Summer always begins early in the movie theaters.
“The Amazing Spider-Man 2” started the blockbuster season on May 2. I’ve always wondered why there’s such a rush. High profile films are hustled into shopping malls and play on four or five screens for about four or five times a day. After four or five weeks, most films are played out — the fan base has been exhausted. So another film moves in.
I’ll bet “Spider-Man” will be gone before the middle of June, before kids have even completed their spring sentences in school.
Wonder if “Godzilla” will still be around. The giant reptile, whose usual stomping ground is Tokyo, starts his summer run today. Nobody knows that much about the new version of the Japan’s top anti-hero, who first showed up — as a guy in a rubber suit kicking around toy Army trucks — in 1954. Early reviews are positive, and hint that some gigantic adversaries also appear.
As a pop culture aficionado, I know a few things about Godzilla. Some details were picked up in scholarly pursuit, as I researched a story about the big lummox for a story that appeared in the old Gazette in 1998 — when a much-hyped, big-budget “Godzilla” film starring Matthew Broderick hit the screens. This film’s special effects looked great for 1998, when monsters from the Jurassic Park movie series were still popular, but the film was just hammered by critics. One guy called it “one of the most idiotic blockbuster movies of all time.”
So Godzilla has stayed in the ocean, or wherever the hell he lives when the films are on hiatus, for the past 16 years.
My Godzilla intelligence quotient has also been bolstered by a once nocturnal movie habit. During my teenage years in the 1970s, my brother and friends were usually still hanging out by 11:30 p.m. on summer and weekend nights. If we weren’t watching television and Mexican horror movies like “The Robot vs. The Aztec Mummy,” we were watching Japanese science fiction movies like “Godzilla vs. Rodan.”
The Godzilla movies always had something for our barbecue potato chip and orange Crush crowd — the lumbering old lizard’s battle shriek was a cross between an elephant’s cry and a lion’s roar. And we always liked it when Godzilla brought out one of his great moves, like the tail sweep (to knock over a row of tank guns) or the atomic breath (to dismiss irritants like big bird Rodan or big bug Mothra).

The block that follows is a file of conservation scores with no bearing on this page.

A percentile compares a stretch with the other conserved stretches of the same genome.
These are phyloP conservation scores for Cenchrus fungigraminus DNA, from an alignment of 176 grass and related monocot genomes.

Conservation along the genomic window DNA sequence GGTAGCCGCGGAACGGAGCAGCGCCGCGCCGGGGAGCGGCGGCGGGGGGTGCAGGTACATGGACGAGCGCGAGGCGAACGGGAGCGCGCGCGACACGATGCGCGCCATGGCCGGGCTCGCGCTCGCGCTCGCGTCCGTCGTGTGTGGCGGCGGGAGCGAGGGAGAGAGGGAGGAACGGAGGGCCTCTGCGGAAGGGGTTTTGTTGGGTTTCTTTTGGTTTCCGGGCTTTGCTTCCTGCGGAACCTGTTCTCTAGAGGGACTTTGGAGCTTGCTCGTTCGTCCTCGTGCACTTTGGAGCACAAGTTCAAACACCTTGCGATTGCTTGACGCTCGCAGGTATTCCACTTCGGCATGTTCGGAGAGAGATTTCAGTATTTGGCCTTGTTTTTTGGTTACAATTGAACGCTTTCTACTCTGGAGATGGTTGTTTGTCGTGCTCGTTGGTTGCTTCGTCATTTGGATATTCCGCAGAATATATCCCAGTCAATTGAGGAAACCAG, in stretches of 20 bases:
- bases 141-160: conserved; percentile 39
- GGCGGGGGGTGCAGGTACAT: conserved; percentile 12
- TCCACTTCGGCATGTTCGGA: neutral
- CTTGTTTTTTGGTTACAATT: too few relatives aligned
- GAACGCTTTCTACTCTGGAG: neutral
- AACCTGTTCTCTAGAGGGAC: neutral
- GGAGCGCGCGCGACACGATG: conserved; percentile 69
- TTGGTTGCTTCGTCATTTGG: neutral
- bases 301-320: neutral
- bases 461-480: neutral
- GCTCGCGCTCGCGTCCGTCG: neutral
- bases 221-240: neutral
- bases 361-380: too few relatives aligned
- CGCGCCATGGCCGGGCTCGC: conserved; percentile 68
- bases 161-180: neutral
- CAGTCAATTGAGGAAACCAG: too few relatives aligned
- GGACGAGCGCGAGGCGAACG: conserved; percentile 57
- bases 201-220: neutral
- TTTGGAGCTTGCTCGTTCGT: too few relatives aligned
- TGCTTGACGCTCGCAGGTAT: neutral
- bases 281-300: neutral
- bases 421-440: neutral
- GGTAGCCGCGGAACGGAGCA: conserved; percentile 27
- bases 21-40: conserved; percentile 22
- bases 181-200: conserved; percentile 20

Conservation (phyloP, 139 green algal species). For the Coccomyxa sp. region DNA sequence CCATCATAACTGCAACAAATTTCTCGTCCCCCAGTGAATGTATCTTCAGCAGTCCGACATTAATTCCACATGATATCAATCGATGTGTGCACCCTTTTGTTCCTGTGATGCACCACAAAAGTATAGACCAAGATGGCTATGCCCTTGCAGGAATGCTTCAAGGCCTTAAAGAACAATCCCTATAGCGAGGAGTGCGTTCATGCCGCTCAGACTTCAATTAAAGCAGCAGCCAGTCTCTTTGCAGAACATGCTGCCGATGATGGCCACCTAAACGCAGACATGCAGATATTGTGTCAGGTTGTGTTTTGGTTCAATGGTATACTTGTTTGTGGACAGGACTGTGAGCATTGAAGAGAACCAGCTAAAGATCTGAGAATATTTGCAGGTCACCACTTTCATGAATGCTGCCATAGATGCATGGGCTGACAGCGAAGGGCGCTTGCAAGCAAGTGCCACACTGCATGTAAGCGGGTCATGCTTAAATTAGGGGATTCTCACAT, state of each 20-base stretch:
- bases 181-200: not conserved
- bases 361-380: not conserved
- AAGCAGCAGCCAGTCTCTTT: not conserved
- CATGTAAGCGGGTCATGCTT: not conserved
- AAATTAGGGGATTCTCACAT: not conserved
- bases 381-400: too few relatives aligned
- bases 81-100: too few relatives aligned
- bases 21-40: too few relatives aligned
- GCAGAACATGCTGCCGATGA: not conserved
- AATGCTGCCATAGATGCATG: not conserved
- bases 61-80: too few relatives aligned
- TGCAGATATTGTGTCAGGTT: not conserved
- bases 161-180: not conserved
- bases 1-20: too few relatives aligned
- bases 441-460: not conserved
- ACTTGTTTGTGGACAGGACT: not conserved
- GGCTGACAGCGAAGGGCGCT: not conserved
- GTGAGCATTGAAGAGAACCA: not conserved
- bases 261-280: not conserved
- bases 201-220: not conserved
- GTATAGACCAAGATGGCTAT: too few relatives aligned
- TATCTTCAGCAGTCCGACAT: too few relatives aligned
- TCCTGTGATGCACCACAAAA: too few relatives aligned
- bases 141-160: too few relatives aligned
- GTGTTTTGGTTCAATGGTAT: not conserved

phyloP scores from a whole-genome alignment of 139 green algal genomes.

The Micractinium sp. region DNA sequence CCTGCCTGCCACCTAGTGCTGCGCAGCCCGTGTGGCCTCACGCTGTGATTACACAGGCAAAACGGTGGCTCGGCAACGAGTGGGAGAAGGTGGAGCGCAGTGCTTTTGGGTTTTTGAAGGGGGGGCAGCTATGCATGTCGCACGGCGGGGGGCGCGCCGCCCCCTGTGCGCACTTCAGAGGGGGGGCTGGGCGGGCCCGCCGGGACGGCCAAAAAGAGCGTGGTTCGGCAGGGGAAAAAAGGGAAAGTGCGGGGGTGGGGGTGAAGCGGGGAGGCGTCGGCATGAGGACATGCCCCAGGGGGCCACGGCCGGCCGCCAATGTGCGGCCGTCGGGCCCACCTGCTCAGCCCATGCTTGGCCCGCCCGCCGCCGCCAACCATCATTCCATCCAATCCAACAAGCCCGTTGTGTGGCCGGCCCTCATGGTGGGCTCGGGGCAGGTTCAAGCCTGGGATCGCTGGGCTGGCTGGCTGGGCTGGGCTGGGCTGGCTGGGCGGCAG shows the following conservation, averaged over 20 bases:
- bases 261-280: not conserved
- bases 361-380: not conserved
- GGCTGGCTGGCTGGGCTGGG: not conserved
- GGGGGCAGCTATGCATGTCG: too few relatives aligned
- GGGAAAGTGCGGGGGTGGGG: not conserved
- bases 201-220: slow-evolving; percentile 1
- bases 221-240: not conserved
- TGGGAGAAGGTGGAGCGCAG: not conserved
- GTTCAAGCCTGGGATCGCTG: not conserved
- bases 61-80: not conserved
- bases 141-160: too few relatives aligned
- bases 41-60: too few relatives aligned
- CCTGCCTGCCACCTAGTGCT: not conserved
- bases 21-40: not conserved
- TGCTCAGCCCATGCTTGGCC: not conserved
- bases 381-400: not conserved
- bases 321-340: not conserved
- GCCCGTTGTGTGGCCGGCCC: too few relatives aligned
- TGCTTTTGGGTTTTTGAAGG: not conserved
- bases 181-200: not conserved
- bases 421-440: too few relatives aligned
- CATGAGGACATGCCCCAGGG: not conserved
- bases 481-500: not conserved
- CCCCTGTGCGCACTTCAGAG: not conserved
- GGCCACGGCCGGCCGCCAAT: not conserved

The adversaries were also fun to make fun of. Godzilla’s rogues’ gallery was almost as good as Dick Tracy’s lineup of criminal overlords.
Here’s a rundown on some of the weird abominations that have showed up in past Godzilla movies — and may be around for cameo appearances in the new flick. I’m lifting some of these references from a story I wrote about the G-man in ‘98. Nothing goes to waste in our archives!
* King Kong: The big ape showed up in Tokyo for 1962’s “King Kong vs. Godzilla.” The film’s producers gave Kong a new origin and made him bigger than the 1933 American version. On the scoreboard, Godzilla’s atomic breath helped him win the first round. The King rallied in the second fight, and seemed to dispatch the reptile.
* Rodan: The pterodactyl received his own flick in 1956, and winged into several Godzilla movies, often helping the star. He wisely picked few fights with the champ.
* Mothra: Always a favorite, fondly remembered by camp television purists for the twin, miniature singing priestesses who communicate with the giant moth. The noble bug fared poorly in 1964’s “Mothra vs. Godzilla” — she was killed — but her twin infants saved the day by spinning GZ into a huge cocoon.
* King Ghidorah: Three heads are better than one, and three ugly dragon heads at that. This dopey, winged thug from outer space attacked Earth in another 1964 film, with the says-it-all title, “Ghidorah, the Three-Headed Monster.” Godzilla, starting to turn good guy, received assists from Mothra and Rodan to vanquish the three stooges.
* Ebirah: Giant lobster on the menu, and Godzilla has no lemon juice. But lizard against lobster means easy victory in “Ebirah, Horror of the Deep.” Mothra showed up for a cameo fly-by.
* Hedorah: Ecology is the first lesson here, as industrial wastes form a "smog monster" in 1971’s “Godzilla vs. Hedorah.” The second lesson, Godzilla apparently hates smog. The reptile gets help from the military to make Hedorah history.
* Mechagodzilla: From ecology to technology. Alien invaders build a giant mechanical robot to enslave earth in the 1974 entry, “Godzilla vs. Mechagodzilla,” but Mechagodzilla hasn’t got the head for it — not after Godzilla rips it off.
* Biollante: Would’ja believe a monstrous plant? One that spits radioactive sap? With vines and tendrils? It’s a battle royal in 1989’s “Godzilla vs. Biollante,” and it’s a tie.
* SpaceGodzilla: Some of Godzilla’s cells are sucked into a black hole and out pops SpaceGodzilla, a more powerful version of the original Japanese “kaiju.” There is no hospitality — Godzilla and his robot buddy Mogera put the boots to the visitor in 1994’s “Godzilla vs. SpaceGodzilla.”
* Charles Barkley: In 1992, current basketball analyst Barkley was one of the National Basketball Association’s roughest power forwards, and his surly moods often rivaled Godzilla’s. The two giants met that year in a Nike sneaker commercial, slamming each other into buildings during a one-on-one basketball game. Looks like Barkley was the winner, and Charles later took a page from the Godzilla battle manual and tossed a tormentor through a plate-glass window.
I don’t think Charles will show up in the new movie — but it would have been a great in-joke to see Charles in the throng of pedestrians who will surely be shown running for safety. Sounds like one of Mothra's relatives, so far. Maybe somebody new - that will be part of the fun, to see who will challenge Godzilla for world bragging rights.